Virgin Media Business has signed a deal with Three UK to provide dark fibre backhaul for a bunch of its 5G cell sites.

Scott Bicheno

May 6, 2020

3 Min Read
Three UK turns to Virgin for 5G backhaul

Virgin Media Business has signed a deal with Three UK to provide dark fibre backhaul for a bunch of its 5G cell sites.

The deal covers over 3,000 existing and future cell sites around the UK, presumably any that Virgin has fibre to. On top of that Virgin has committed to build new fibre connections to a bunch of urban hotspot locations. This represents a good win for Virgin, building on the backhaul work it got from Vodafone as part of the MVNO deal the two of them signed back in November.

It should be noted, however, that Three UK also recently signed a 5G backhaul deal with CityFibre that covers the country outside of London, so it seems likely that this deal is mainly a London thing.

“We’re building the high capacity fibre backbone that will link mobile phone masts and cell sites across the country and power the UK’s 5G future,” said Peter Kelly, MD of Virgin Media Business. “With a powerful network and skilled engineers already in place, our infrastructure will help mobile operators to roll out their 5G network at scale. Virgin Media Business is fast becoming the backhaul bastion for 5G rollout.”

Virgin says that even before this deal it accounted for the backhaul and aggregation of around 40% of the UK’s voice and mobile data traffic. Momentum seems to be in its favour and it could end up grabbing a bigger chunk of the 5G business. One reason for this is presumably the desire on the part of other MNOs not to give business to their direct competitor BT in they can possibly avoid it.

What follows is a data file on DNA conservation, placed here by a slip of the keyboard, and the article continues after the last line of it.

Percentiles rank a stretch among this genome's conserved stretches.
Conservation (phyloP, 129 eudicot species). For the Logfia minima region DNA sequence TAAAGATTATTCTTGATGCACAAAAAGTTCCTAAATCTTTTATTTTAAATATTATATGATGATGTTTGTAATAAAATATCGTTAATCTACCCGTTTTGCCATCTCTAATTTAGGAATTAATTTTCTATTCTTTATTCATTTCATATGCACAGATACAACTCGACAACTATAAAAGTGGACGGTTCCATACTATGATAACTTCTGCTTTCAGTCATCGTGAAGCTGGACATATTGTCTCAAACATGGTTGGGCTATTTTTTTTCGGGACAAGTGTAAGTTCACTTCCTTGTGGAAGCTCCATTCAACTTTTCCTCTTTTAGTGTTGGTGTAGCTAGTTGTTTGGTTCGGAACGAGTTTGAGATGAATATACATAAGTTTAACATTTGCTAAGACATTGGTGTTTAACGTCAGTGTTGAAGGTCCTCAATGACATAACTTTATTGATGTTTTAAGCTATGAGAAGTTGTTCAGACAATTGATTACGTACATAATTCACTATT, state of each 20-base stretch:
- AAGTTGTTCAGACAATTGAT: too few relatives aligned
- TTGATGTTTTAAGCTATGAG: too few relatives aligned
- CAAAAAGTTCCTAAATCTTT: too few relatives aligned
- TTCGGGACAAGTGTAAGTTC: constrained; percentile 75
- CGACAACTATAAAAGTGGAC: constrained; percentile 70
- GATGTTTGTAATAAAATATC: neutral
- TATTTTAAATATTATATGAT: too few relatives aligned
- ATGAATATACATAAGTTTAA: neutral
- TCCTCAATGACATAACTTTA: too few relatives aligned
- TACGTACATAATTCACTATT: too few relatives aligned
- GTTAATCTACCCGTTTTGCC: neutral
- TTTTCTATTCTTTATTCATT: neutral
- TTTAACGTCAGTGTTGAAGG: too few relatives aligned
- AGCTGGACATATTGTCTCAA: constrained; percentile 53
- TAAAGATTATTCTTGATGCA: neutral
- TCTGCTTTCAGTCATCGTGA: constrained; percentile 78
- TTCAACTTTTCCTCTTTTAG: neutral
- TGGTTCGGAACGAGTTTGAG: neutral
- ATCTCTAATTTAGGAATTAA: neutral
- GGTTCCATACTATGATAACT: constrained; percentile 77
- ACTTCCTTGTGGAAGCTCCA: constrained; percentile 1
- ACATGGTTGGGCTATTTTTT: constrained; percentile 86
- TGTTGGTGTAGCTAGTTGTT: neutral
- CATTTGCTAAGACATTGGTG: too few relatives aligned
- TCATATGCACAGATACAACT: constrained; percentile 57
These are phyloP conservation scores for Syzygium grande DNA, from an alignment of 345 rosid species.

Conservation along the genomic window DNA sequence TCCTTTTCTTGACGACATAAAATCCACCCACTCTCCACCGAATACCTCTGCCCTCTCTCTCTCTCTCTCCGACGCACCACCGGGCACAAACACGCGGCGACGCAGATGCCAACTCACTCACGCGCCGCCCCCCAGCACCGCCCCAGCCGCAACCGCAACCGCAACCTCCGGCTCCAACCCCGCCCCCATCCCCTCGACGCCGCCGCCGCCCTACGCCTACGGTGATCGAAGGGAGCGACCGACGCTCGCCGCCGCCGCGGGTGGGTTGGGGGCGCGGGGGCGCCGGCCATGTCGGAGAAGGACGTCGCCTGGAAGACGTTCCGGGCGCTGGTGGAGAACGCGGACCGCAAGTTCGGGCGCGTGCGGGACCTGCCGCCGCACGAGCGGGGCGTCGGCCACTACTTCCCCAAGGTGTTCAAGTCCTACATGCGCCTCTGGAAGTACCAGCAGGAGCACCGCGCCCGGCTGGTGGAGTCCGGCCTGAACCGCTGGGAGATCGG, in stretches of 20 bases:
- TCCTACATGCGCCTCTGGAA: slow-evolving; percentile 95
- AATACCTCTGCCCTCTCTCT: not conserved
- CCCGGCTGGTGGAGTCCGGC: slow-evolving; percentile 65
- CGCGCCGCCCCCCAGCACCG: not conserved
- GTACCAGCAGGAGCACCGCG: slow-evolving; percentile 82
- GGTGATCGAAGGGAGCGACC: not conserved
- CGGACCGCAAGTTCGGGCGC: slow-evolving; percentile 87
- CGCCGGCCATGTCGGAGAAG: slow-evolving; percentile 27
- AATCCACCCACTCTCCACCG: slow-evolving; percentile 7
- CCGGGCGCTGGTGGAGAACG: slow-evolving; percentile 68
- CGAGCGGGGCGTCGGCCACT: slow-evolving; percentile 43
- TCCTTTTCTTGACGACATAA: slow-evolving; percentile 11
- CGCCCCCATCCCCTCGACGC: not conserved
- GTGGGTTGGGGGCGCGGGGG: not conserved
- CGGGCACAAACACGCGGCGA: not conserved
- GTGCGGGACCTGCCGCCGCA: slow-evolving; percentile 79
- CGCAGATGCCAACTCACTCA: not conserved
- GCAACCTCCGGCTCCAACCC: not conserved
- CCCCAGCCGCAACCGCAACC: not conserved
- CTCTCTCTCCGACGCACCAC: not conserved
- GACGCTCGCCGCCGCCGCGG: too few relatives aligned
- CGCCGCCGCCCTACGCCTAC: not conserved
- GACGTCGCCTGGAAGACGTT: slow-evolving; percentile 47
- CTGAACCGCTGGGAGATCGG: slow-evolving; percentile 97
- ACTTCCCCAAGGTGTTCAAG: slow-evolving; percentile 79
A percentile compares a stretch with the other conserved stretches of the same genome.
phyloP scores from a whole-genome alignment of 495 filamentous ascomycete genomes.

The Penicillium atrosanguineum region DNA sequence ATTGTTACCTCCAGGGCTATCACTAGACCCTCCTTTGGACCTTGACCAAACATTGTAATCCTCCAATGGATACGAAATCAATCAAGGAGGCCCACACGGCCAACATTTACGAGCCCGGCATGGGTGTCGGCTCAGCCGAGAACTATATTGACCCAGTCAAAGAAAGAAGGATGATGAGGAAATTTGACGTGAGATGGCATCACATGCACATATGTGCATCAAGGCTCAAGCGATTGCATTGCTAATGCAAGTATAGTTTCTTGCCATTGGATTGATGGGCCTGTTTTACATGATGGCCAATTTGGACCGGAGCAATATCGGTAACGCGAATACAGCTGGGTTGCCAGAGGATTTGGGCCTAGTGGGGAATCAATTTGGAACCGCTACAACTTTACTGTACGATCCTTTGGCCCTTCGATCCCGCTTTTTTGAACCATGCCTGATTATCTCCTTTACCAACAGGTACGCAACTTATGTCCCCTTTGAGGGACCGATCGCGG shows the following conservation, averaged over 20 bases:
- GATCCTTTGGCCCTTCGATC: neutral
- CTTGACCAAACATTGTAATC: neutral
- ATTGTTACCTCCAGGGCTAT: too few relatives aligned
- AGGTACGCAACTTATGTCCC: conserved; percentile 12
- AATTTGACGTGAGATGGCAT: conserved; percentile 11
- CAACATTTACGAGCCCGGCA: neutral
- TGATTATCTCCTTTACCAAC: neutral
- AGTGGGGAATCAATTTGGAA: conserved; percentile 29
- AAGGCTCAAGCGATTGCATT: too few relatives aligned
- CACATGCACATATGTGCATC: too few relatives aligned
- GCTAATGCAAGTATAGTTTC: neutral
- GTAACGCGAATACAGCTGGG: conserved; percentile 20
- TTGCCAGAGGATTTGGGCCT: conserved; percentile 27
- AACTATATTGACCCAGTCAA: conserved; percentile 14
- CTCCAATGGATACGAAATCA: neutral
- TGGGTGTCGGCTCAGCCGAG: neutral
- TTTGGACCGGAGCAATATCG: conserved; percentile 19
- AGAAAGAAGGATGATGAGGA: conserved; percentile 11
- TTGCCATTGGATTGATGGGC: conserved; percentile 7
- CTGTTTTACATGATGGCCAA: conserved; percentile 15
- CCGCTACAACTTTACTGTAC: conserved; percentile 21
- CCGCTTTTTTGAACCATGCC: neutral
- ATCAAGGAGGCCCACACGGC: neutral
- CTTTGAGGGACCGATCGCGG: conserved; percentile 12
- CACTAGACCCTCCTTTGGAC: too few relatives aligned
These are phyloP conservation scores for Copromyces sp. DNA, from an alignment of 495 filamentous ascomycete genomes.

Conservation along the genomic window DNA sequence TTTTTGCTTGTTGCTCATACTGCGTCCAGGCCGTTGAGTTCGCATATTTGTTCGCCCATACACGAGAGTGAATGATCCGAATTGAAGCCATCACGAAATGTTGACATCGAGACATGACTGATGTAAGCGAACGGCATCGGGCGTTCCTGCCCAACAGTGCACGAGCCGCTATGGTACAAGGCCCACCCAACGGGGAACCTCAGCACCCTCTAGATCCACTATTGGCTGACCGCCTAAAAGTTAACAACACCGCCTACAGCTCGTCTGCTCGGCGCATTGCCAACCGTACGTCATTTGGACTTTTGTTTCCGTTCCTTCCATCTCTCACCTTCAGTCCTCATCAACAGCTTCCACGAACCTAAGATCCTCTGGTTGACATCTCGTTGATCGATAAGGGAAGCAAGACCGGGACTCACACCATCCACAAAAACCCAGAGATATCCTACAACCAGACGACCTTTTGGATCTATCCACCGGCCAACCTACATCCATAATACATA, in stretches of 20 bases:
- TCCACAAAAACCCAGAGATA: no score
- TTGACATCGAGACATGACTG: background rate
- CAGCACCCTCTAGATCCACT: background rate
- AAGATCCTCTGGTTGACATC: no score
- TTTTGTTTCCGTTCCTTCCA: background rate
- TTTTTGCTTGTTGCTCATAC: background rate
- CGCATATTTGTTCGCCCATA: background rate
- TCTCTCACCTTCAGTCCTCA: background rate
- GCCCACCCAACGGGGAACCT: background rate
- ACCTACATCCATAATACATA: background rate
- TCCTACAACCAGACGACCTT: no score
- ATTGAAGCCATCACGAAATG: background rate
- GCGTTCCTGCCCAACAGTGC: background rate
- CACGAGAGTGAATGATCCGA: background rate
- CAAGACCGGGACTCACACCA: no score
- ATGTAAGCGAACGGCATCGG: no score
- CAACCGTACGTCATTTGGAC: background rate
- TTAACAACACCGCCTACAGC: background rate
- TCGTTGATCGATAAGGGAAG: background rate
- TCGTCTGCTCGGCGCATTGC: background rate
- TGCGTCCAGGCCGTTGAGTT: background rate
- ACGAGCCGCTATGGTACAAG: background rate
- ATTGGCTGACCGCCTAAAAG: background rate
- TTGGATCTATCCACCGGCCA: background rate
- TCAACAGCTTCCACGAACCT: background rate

According to the FT, Virgin is also chatting to O2 UK about a similar deal, which would give it the full non-BT set. However, the two are also mulling a merger, which would turn Virgin into a direct competitor of Vodafone and Three too. Existing backhaul deals would presumably be honoured, but if that merger goes ahead smaller providers such as CityFibre may benefit further.

In other Three UK news, its CEO Robert Finnegan has published an update on how the company is dealing with the current unique circumstances. Most of it is the standard corporate stuff about how caring and conscientious the company is, but there are some interesting data points concerning the changes in network traffic after the country was locked down in late March.

  • Calls – increase of 8% to 2.5 billion in March.

  • Average call duration increased by 21% to almost 4 mins.

  • Data usage up 12% despite main video providers reducing the quality of their streaming

  • Use of Zoom up 1325% and Facetime up 100%.

  • Calls to prayer lines doubled in the first two weeks of lockdown

Finnegan also mentioned that Three has had over 30 attacks on its mast sites, which seems consistent with what other MNOs are reporting. “There is absolutely no link between 5G and Coronavirus,” he said. “The 5G rollout by all UK MNOs complies with all global standards on health and safety which have been developed since the early 1990s.” That should do it.

About the Author(s)

Scott Bicheno

As the Editorial Director of, Scott oversees all editorial activity on the site and also manages the Intelligence arm, which focuses on analysis and bespoke content.
Scott has been covering the mobile phone and broader technology industries for over ten years. Prior to Scott was the primary smartphone specialist at industry analyst Strategy Analytics’. Before that Scott was a technology journalist, covering the PC and telecoms sectors from a business perspective.
Follow him @scottbicheno

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